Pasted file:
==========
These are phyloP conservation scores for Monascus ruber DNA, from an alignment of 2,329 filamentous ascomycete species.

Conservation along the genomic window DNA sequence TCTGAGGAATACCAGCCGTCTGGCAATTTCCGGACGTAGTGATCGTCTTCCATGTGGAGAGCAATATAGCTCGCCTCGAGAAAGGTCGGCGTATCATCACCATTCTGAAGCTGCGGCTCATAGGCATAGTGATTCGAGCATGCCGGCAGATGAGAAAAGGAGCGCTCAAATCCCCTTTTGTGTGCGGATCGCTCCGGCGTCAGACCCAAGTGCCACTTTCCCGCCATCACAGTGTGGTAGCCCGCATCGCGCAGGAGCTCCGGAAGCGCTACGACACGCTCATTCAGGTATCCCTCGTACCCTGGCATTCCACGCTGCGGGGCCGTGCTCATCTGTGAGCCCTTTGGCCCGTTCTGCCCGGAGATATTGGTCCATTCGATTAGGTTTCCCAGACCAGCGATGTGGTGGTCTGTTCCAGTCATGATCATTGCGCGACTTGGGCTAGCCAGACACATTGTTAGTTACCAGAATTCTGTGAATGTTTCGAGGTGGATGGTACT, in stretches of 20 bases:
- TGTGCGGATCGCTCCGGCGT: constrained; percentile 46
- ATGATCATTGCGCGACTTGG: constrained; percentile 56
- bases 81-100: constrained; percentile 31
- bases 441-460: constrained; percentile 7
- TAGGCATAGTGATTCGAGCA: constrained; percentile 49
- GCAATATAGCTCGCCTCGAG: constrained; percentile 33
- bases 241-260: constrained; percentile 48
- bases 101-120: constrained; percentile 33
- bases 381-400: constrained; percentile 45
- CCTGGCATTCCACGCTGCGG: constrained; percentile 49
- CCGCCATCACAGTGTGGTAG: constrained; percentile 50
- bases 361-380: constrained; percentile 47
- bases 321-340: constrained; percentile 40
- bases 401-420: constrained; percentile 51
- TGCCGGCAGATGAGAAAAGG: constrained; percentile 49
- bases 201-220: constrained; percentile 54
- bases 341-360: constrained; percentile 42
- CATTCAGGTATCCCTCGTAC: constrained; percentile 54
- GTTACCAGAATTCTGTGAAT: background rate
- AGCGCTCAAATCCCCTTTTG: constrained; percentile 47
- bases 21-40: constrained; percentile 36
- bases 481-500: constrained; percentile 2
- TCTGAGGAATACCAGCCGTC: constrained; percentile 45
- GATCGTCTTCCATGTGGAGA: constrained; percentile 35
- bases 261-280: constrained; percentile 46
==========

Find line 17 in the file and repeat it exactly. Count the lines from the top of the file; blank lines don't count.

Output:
- TGCCGGCAGATGAGAAAAGG: constrained; percentile 49